NAC Advisory
Sauvie Island, Oregon
February 3, 2004

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                     NATURIST ACTION COMMITTEE

DATE   : February 3, 2004
SUBJECT: Sauvie Island, Oregon
TO     : All naturists

Dear Naturist,

A recent decision by an Oregon appeals court has affirmed a lower court's ruling concerning Sauvie Island and various factors dealing with management of the traditional clothing-optional usage there. The Naturist Action Committee advises naturists that this news is not a cause for alarm. The responsible nude use of Collins Beach on Sauvie Island is not threatened by this action.

Naturists and others have become understandably but unnecessarily alarmed by headlines like "Court orders nude beach restrictions on Sauvie Island." Unintentionally or otherwise, the sensational headlines and accompanying superficial stories have been misleading. The "restrictions" to which they refer are not unreasonable ones. Just as important, they are old news.


Sauvie Island is located at the confluence of the Willamette and Columbia Rivers, northwest of Portland. Portions of Sauvie Island, including the part that is now designated as Collins Beach, have been used nude since the 1970s and before.

In 1990, Glen Mark and Teri Powers, who were living in Alaska, purchased a home on Sauvie Island after making a visit there during the winter, when nude activity is minimal. Some have said that Mark and Powers were notified of the proximity of the already-established and well known nude beach, which is a mile or so from the property they bought. However, the couple denies being aware of the traditional nude use of the nearby public land.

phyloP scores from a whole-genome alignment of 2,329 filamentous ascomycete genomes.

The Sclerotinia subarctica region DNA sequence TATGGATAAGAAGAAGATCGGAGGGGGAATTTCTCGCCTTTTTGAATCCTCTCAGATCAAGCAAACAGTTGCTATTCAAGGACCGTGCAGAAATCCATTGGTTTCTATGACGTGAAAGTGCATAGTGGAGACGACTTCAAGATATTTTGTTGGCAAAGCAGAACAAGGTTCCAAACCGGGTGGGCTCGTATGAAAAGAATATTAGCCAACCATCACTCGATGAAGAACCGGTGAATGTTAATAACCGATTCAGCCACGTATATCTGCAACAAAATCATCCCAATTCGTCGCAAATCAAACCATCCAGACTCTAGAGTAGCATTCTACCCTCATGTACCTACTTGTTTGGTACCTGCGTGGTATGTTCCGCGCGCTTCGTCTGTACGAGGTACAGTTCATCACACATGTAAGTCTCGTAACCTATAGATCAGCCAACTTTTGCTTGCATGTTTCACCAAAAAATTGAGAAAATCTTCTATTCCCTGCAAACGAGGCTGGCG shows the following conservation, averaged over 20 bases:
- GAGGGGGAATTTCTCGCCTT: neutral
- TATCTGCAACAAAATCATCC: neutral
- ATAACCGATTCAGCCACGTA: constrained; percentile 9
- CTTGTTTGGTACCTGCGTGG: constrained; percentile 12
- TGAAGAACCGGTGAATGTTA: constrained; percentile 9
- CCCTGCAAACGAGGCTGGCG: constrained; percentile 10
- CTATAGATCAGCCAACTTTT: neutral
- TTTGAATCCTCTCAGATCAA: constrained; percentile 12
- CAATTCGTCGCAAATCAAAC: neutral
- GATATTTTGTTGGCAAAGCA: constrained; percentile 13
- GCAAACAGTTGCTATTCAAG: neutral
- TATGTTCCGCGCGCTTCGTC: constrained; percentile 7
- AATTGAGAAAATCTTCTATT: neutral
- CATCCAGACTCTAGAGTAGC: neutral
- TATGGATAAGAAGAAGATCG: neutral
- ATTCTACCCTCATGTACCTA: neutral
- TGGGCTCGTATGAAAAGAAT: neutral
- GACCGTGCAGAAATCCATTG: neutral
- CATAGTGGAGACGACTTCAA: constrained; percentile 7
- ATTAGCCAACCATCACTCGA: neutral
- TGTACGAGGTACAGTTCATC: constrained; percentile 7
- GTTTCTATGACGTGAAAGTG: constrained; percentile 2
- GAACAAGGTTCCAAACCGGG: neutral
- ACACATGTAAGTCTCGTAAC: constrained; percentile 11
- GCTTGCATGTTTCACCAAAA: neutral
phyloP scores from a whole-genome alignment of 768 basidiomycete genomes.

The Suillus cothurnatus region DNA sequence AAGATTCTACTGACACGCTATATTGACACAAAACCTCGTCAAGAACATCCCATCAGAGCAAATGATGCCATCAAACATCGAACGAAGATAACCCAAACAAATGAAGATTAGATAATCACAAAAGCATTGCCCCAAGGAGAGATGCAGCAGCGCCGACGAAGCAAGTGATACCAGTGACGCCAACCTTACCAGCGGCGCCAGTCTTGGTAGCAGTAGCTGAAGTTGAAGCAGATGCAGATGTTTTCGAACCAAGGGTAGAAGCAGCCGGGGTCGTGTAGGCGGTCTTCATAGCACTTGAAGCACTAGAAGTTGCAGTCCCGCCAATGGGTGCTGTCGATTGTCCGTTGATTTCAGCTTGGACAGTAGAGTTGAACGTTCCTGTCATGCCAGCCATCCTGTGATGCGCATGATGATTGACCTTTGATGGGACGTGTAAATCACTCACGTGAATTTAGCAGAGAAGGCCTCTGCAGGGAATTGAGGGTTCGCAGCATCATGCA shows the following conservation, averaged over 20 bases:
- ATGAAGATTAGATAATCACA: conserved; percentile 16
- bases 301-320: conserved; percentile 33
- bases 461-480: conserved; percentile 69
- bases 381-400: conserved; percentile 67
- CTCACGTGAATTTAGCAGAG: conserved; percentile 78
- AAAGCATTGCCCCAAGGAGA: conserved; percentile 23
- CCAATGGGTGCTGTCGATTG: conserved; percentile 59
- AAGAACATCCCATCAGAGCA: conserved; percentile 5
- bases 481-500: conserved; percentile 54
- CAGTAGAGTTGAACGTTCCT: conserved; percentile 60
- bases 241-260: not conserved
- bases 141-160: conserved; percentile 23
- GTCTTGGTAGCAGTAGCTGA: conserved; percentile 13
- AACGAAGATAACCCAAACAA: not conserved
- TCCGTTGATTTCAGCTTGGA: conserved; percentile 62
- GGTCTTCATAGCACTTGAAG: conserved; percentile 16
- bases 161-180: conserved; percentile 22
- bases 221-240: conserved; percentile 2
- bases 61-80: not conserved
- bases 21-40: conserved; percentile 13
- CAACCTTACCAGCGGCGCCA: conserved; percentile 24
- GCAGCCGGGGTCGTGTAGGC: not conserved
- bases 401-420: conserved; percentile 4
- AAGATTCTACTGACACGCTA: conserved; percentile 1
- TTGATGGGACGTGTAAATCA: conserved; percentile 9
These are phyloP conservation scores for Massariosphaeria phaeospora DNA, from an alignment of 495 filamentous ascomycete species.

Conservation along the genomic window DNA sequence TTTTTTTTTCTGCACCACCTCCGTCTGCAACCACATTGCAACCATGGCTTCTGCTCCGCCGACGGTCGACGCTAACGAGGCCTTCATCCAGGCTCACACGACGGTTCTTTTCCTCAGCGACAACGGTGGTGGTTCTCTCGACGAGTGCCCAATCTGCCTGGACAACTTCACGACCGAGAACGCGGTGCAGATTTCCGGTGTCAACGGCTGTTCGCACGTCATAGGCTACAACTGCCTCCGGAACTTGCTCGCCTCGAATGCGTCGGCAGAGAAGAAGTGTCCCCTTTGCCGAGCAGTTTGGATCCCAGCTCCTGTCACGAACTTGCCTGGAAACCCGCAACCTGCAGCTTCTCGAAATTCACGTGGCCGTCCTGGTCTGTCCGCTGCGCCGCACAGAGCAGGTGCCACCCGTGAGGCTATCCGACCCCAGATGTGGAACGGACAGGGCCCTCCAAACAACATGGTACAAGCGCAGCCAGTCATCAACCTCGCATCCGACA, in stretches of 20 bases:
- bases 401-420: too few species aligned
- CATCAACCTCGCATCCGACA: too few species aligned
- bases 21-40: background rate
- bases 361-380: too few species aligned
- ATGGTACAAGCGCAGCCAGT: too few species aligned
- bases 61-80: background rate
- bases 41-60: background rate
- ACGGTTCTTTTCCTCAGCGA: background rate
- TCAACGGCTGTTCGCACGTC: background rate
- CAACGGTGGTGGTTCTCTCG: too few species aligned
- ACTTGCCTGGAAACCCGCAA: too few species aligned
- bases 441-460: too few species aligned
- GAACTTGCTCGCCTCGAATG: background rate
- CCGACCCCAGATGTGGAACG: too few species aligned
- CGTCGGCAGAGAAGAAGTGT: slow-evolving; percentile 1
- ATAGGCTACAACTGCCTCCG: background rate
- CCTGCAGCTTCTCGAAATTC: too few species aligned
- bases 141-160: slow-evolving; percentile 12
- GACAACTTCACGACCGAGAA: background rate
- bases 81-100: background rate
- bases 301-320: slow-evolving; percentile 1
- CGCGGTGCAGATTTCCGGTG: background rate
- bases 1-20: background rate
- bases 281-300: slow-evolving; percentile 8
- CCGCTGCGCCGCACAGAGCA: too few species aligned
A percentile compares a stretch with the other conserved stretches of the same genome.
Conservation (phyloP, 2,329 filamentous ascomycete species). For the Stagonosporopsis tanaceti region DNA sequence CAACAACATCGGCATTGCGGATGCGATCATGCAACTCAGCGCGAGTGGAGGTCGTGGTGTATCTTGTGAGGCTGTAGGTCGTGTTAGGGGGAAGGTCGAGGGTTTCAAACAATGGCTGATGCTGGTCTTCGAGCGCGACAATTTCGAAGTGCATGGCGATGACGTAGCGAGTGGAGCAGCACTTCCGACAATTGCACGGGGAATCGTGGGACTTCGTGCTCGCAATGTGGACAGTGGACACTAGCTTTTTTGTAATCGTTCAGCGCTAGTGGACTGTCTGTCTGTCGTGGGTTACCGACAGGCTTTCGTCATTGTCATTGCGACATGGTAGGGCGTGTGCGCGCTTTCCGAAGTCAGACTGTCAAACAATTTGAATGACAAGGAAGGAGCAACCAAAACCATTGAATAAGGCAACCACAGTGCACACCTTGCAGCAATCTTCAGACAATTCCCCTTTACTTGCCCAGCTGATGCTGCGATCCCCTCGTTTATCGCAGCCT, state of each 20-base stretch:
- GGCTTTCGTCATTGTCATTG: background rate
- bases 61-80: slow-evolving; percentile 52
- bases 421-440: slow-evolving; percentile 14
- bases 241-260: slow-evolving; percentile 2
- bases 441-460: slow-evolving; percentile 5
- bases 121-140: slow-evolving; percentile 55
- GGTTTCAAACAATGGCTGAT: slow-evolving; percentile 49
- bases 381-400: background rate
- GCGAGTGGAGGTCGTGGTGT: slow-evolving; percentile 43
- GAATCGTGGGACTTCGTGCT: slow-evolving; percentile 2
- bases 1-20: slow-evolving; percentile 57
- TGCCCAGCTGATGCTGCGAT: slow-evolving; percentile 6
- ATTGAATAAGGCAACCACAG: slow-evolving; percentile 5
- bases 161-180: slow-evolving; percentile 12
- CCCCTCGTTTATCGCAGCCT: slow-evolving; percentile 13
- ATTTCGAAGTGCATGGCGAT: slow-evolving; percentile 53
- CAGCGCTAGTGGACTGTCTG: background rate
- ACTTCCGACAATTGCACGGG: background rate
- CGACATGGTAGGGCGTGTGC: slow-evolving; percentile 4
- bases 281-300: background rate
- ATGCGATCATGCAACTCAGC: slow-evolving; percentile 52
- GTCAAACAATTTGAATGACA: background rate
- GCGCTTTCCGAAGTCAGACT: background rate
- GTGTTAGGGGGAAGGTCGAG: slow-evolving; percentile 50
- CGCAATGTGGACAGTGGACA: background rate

The Sauvie Island Wildlife Area Beach Use Plan was adopted in September of 1993. The Plan called for the installation of informational signage and the planting of cottonwoods and shrubs in a buffer area between the clothing optional beach and the property of Mark and Powers.

In 1996 Mark and Powers, who are both attorneys, sued the state, seeking damages for diminished property values and demanding that the nude beach be declared a nuisance and closed to nudity. The Columbia County Circuit Court denied both the request for damages and the request for elimination of nudity at the beach. Mark and Powers appealed. In 1999 an Oregon state appeals court affirmed the denial of damages, but reversed and remanded the specific claim that asked for injunctive relief.

After a delay of close to a year, Mark and Powers reactivated their lawsuit in the lower court. Recognizing that the interests of the State and its defense attorneys do not always coincide with those of naturists, the Naturist Action Committee immediately filed a motion to become an independent intervenor in the case. Over the strenuous objections of Mark and Powers, NAC's status as intervenor was approved.

On May 9, 2001, the trial court issued its ruling in the lawsuit. The clothing-optional status of Collins Beach itself was unaffected. In fact, the trial court judge declared in a cover letter delivered earlier, "I can not find that public nudity without more is a nuisance public or private."